On March 4, 2019, the Supreme Court unanimously held that an intellectual property owner must obtain a copyright registration of the IP before filing a copyright infringement claim in courts. The case is Fourth Estate Public Benefit Corp. v. Wall-Street.com, LLC and Justice Ginsburg delivered the opinion (RIP R.B.G.).
In short, if someone infringes your work and if your work is unregistered, you must file and obtain a copyright registration from the U.S. Copyright Office before filing any copyright infringement claim in courts. However, this does not prevent a plaintiff from filing any other claims in courts, for example, a trademark infringement claim or a tort claim.
Complying with the copyright registration requirement, an applicant has the option to expedite the application with additional fees. It currently takes, on average, 2 to 7 months to obtain a registration certificate once an application is properly filed, and the time varies if the application requires physical copies of the work to be deposited by mail.
That being said, once the work is registered and a legal action is brought in a federal court, the injured party could be awarded with recovery of statutory damage (or actual damage if values more), recovery of infringement occurred prior to copyright registration, and attorney fees. Note that there is also a three-year statute of limitations for copyright infringement actions pursuant to the Copyright Act. If you reasonably discover an infringement, you have three years to register the work and bring a copyright infringement action in courts.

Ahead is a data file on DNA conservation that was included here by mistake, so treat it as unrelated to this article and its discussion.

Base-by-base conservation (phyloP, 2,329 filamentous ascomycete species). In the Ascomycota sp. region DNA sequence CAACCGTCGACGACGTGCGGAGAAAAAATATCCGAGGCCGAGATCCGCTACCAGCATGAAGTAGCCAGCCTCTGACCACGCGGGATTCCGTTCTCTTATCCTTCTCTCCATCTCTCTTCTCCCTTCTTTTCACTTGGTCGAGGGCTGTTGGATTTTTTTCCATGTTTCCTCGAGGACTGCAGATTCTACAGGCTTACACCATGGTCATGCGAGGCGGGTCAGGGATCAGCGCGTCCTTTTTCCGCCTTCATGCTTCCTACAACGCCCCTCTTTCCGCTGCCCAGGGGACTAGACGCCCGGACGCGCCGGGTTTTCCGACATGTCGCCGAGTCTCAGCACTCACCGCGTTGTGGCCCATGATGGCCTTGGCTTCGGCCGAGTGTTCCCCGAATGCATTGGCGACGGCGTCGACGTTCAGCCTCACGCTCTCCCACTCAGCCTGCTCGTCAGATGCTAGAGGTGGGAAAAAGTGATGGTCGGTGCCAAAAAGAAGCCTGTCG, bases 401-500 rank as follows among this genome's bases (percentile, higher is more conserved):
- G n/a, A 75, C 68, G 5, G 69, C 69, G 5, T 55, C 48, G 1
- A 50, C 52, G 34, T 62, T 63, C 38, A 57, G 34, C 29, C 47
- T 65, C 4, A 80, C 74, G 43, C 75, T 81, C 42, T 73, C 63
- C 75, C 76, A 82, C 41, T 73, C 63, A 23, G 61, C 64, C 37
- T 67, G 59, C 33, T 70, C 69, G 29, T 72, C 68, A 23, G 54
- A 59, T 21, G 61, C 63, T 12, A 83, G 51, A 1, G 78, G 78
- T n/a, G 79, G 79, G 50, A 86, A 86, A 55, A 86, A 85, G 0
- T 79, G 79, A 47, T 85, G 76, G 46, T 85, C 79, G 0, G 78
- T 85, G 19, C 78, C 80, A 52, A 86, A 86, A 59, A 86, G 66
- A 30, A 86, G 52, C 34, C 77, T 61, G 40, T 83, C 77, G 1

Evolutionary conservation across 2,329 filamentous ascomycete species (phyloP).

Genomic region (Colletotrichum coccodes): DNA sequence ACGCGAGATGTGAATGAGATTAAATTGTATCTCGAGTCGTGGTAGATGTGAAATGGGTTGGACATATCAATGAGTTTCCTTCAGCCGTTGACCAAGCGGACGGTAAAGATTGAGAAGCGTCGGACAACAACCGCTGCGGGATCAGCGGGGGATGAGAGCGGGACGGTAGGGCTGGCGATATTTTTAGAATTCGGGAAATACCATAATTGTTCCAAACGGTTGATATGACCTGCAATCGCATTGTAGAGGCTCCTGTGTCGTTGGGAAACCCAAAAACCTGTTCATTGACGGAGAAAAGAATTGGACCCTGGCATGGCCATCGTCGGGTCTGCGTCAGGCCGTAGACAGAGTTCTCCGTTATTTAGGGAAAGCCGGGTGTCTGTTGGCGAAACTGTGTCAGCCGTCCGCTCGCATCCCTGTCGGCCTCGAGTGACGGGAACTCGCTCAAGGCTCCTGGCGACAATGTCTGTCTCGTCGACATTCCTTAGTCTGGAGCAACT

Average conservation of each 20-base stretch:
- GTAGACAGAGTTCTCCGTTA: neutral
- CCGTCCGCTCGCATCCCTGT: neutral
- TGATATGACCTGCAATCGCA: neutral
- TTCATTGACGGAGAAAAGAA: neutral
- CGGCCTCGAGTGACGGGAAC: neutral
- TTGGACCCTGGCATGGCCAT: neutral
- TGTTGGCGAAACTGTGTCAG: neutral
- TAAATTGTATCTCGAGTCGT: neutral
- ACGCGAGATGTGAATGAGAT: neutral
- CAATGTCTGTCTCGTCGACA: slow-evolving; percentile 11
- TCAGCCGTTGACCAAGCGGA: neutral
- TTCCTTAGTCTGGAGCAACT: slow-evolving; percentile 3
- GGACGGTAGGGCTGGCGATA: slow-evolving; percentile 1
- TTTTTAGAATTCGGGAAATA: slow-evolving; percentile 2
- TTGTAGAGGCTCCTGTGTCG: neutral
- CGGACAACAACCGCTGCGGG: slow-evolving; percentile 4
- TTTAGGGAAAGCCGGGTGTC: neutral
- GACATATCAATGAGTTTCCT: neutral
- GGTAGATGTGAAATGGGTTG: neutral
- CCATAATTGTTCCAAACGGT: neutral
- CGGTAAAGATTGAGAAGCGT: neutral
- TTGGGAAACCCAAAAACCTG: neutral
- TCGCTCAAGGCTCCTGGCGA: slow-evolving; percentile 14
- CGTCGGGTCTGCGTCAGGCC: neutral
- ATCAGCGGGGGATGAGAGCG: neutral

This ruling is particularly important to photographers and musicians, as it usually would not be realistic to register every piece of photograph or music. If you are a photographer and you publish your work online, make sure to use watermarks, embed copyright metadata into your EXIF file, display a clear copyright notice around your work or use encryptions. Make sure to from time to time track the photos and check if any infringement has occurred. When it comes to music, an obvious infringement would be someone played your songs for commercial purposes without your permission or exceeding your permission.
Once an IP owner discovers an infringement (or when a reasonable person should have discovered such infringement), the owner needs to move quickly to first keep record of all evidence and apply for a copyright registration of the infringed work, then consider filing a DMCA take-down notice if it applies. Before a registration is issued, the owner may also consider sending a demand letter through an attorney.
With more and more machine learning applied in infringement monitoring software, creative groups will likely find themselves registering more and more of their works with the Copyright Office and using more enforcement tools to protect their rights and ownerships over their intellectual properties.
Silvia Sun, Esq.
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